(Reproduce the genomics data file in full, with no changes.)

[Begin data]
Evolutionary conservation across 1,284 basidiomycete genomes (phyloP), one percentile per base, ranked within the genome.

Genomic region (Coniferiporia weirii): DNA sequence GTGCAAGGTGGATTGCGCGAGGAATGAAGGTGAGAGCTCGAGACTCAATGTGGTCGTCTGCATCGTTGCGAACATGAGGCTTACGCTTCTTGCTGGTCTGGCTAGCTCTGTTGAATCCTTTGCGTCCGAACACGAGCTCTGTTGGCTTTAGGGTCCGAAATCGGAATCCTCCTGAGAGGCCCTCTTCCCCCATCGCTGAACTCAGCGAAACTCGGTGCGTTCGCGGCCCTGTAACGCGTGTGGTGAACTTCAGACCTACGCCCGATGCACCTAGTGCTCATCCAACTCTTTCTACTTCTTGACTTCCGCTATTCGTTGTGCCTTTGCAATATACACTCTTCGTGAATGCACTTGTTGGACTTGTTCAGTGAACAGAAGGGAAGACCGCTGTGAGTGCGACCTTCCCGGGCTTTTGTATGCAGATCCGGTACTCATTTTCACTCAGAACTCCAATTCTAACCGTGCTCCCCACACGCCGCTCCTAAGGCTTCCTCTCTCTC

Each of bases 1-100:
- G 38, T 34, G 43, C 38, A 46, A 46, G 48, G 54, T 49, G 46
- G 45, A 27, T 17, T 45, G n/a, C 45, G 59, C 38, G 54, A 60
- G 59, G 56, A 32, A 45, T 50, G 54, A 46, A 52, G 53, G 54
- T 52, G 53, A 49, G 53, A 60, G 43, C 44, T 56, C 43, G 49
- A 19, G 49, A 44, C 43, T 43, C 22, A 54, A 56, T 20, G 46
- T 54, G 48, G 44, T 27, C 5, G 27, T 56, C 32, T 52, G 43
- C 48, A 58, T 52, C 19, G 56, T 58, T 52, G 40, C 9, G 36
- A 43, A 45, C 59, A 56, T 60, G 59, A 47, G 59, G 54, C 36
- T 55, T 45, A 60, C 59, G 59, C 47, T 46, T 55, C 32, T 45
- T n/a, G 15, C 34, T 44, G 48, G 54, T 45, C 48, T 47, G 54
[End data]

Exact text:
Evolutionary conservation across 1,284 basidiomycete genomes (phyloP), one percentile per base, ranked within the genome.

Genomic region (Coniferiporia weirii): DNA sequence GTGCAAGGTGGATTGCGCGAGGAATGAAGGTGAGAGCTCGAGACTCAATGTGGTCGTCTGCATCGTTGCGAACATGAGGCTTACGCTTCTTGCTGGTCTGGCTAGCTCTGTTGAATCCTTTGCGTCCGAACACGAGCTCTGTTGGCTTTAGGGTCCGAAATCGGAATCCTCCTGAGAGGCCCTCTTCCCCCATCGCTGAACTCAGCGAAACTCGGTGCGTTCGCGGCCCTGTAACGCGTGTGGTGAACTTCAGACCTACGCCCGATGCACCTAGTGCTCATCCAACTCTTTCTACTTCTTGACTTCCGCTATTCGTTGTGCCTTTGCAATATACACTCTTCGTGAATGCACTTGTTGGACTTGTTCAGTGAACAGAAGGGAAGACCGCTGTGAGTGCGACCTTCCCGGGCTTTTGTATGCAGATCCGGTACTCATTTTCACTCAGAACTCCAATTCTAACCGTGCTCCCCACACGCCGCTCCTAAGGCTTCCTCTCTCTC

Each of bases 1-100:
- G 38, T 34, G 43, C 38, A 46, A 46, G 48, G 54, T 49, G 46
- G 45, A 27, T 17, T 45, G n/a, C 45, G 59, C 38, G 54, A 60
- G 59, G 56, A 32, A 45, T 50, G 54, A 46, A 52, G 53, G 54
- T 52, G 53, A 49, G 53, A 60, G 43, C 44, T 56, C 43, G 49
- A 19, G 49, A 44, C 43, T 43, C 22, A 54, A 56, T 20, G 46
- T 54, G 48, G 44, T 27, C 5, G 27, T 56, C 32, T 52, G 43
- C 48, A 58, T 52, C 19, G 56, T 58, T 52, G 40, C 9, G 36
- A 43, A 45, C 59, A 56, T 60, G 59, A 47, G 59, G 54, C 36
- T 55, T 45, A 60, C 59, G 59, C 47, T 46, T 55, C 32, T 45
- T n/a, G 15, C 34, T 44, G 48, G 54, T 45, C 48, T 47, G 54